3) Response to equipment failure depends on the type of failure, faculty experience, the scenario and your learners

If we take sudden mannequin failure as an example, and three different scenarios:
  1. Patient in septic shock, hypoxic, hypotensive and moribund
  2. Patient with life-threatening asthma, silent chest and tiring
  3. Patient about to undergo elective surgery for laparoscopic cholecystectomy, chatting to anaesthetist
In the first two it would seem reasonable to continue the scenario, with a pulseless, lifeless patient while you try to re-establish connection to the mannequin (or plug him back in). In the third scenario, it would be best to interrupt the scenario, acknowledge a technical issue and fix it.

Of course, this still doesn't cover the "pretend it hasn't failed" situation. Imagine a home-made "X-ray machine" which displays an X-ray at the touch of a button. However, when the confederate radiographer goes to display the X-ray nothing happens. One option would be to get the participants to decide what they would do in such a situation in real life, e.g. get another X-ray machine, continue on clinical judgment, auscultate chest, ultrasound, etc.. Another option would be to "pretend it hasn't failed" with the confederate providing them with a hard-copy of the X-ray. This latter option may be particularly apt if the rest of the scenario depends on the ability of the participants to correctly interpret the X-ray.

Final thoughts

This post should not come across as a carte blanche to make up for poor equipment maintenance or scenario planning. The "pretend it hasn't failed" response should be rare and limited to minor failures which will not throw the participants out of the simulated reality you have created for them (e.g. "I wasn't sure when he stopped breathing that he had really stopped or that you wanted us to pretend that he hadn't.") "Pretend it hasn't failed" is not the correct wording even when that is what you want the participants to do; well-trained faculty and confederates will be able to sculpt the scenario so that the equipment failure is quickly forgotten. "Pretend it hasn't failed" is also not the correct response when you are carrying out in situ systems-testing; the participants should deal with this as they would in real life. Lastly, if it's a course and the scenario learning objectives can still be achieved when the equipment has failed then, by all means, the participants should be allowed to develop their own solution to the problem. As faculty experience (and expertise) increases, one will become better at predicting the likely consequences of a failure and the best response.

Wednesday, 1 July 2015

Two is a crowd

A team may, very loosely, be defined as two or more people working towards a common goal. The benefits of working in a team are manifold: shared physical and mental workload, balancing of strengths and weaknesses, error trapping, etc. More accurately, the preceding sentence should be modified to say "The benefits of working in a good team are manifold." We have all had experience of dysfunctional teams which were much less than the sum of their parts, and would probably have functioned better if the individuals had worked independently. As Reason and Hobbs state: "Team management errors are one of the most serious threats to safety... problems include":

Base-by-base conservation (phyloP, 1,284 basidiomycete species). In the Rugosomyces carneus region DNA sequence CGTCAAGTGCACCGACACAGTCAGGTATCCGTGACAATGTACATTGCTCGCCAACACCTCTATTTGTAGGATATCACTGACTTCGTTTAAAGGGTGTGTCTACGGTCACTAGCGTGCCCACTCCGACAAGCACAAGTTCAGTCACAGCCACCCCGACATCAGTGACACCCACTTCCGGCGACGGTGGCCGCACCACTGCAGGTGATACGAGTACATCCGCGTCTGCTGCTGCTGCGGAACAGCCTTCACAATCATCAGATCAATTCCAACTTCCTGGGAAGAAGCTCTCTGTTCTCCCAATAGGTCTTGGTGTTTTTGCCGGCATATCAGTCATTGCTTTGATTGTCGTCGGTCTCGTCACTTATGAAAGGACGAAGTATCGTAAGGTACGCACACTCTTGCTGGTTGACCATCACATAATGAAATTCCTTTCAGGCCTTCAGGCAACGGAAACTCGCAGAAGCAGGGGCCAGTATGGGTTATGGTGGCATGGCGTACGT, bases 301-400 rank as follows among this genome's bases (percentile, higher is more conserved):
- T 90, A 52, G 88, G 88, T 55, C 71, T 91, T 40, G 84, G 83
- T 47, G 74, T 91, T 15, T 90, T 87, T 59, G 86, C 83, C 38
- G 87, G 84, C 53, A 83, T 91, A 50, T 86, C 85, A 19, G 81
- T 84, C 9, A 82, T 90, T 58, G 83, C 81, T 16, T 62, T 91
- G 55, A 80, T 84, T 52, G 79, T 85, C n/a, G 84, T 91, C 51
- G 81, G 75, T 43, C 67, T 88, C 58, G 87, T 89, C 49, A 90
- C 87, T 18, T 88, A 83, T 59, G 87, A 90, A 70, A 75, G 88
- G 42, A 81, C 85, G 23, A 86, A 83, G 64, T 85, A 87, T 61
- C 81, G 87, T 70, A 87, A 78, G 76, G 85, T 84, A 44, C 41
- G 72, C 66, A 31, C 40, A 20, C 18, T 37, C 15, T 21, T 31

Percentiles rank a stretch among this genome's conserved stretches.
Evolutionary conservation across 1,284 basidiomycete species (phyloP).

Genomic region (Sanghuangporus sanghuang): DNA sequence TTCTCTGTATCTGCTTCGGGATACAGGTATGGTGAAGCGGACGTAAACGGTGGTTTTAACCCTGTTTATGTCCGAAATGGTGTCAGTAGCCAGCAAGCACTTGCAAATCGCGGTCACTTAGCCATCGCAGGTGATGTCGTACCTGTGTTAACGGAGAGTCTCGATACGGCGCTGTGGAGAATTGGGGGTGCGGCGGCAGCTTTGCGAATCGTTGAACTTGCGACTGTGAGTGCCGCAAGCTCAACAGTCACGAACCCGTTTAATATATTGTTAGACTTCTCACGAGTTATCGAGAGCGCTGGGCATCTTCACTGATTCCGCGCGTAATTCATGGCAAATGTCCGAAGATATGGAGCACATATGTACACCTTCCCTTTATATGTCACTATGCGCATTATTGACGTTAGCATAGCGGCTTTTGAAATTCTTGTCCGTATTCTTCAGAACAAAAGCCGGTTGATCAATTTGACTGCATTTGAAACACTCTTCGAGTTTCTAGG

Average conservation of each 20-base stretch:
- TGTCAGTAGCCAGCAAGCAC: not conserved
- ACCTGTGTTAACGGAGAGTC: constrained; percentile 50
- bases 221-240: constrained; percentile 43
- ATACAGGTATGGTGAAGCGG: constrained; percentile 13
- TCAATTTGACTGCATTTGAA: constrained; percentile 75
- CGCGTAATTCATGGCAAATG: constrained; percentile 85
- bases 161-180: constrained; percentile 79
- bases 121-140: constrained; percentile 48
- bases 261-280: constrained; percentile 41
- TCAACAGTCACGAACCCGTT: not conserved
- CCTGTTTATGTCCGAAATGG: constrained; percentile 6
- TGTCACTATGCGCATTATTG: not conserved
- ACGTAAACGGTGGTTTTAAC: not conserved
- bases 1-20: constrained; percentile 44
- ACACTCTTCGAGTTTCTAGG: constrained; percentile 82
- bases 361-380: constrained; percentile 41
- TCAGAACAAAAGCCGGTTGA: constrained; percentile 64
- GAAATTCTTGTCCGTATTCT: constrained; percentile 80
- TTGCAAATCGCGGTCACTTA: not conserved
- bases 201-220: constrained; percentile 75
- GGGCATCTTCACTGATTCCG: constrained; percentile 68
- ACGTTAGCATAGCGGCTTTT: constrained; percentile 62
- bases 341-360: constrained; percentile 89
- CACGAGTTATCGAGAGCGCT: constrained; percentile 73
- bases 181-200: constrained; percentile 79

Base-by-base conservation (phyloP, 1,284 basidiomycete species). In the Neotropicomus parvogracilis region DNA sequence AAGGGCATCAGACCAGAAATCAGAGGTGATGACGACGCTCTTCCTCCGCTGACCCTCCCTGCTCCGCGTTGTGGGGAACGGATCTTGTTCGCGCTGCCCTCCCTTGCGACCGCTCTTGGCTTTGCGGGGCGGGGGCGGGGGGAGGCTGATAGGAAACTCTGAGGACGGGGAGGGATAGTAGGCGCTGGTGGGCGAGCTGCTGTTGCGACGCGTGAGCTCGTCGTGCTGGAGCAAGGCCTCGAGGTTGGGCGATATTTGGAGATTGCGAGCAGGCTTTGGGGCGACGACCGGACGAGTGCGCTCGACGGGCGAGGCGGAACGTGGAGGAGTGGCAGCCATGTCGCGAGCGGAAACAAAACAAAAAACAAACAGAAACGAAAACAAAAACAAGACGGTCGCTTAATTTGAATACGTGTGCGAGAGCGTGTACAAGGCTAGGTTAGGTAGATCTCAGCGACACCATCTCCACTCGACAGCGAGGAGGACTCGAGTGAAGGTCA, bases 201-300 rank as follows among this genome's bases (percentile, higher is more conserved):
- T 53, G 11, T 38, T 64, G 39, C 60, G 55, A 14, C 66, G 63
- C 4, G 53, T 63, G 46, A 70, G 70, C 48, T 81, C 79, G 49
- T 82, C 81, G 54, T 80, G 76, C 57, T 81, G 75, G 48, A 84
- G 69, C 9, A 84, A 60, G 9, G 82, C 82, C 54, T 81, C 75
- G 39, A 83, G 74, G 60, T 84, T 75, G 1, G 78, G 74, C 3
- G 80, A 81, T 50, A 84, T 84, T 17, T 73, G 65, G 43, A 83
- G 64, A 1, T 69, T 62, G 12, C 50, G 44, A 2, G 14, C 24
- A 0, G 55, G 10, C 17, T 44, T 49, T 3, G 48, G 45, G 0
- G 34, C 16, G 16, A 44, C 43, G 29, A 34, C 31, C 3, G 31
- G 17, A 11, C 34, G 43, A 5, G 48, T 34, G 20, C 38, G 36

• team leaders being over-preoccupied with minor technical problems
  • failure to delegate tasks and responsibilities
  • failure to set priorities
  • inadequate monitoring and supervision
  • failures in communication
  • failure to detect and/or challenge non-compliance with SOPs
  • excessively authoritarian leadership styles
  • junior members of the crew or team being unwilling to correct the errors of their seniors

Although much depends on effective team members, the above list suggests that good leadership is paramount. Ironically, the education system from primary school on to postgraduate education praises and rewards individual excellence. This means that the A+ students who have become excellent personal achievers are then expected to work in, and lead, teams with very little prior preparation for this role. Although courses, such as Advanced Life Support (ALS), expect candidates to show leadership skills, the team members are often faculty members and have to be spoon-fed instructions. Ostensibly this allows candidates to be assessed on their skills, without variable support from the team, but it creates unrealistic scenarios.

It is perhaps not surprising for the director of a simulation centre to suggest that simulation is part of the solution to team training. However, this is one of the greatest benefits of inter-professional simulation, whether in situ or in the simulation centre. Repeated practice with a focused debrief allows, some might say forces, teams to become more effective. There is still too much expectation within healthcare that competent individuals, when placed in the same room, will work well together. Unfortunately this is not the case. And practicing on an ad hoc basis with real patients is not only unethical but also ineffective; the lack of time for a debrief and the lack of uninvolved observers makes learning from real patients difficult. So, could your team could be practicing working together in a simulation centre (or in situ)? And if your team isn't doing this then how do you justify poor performance in real cases?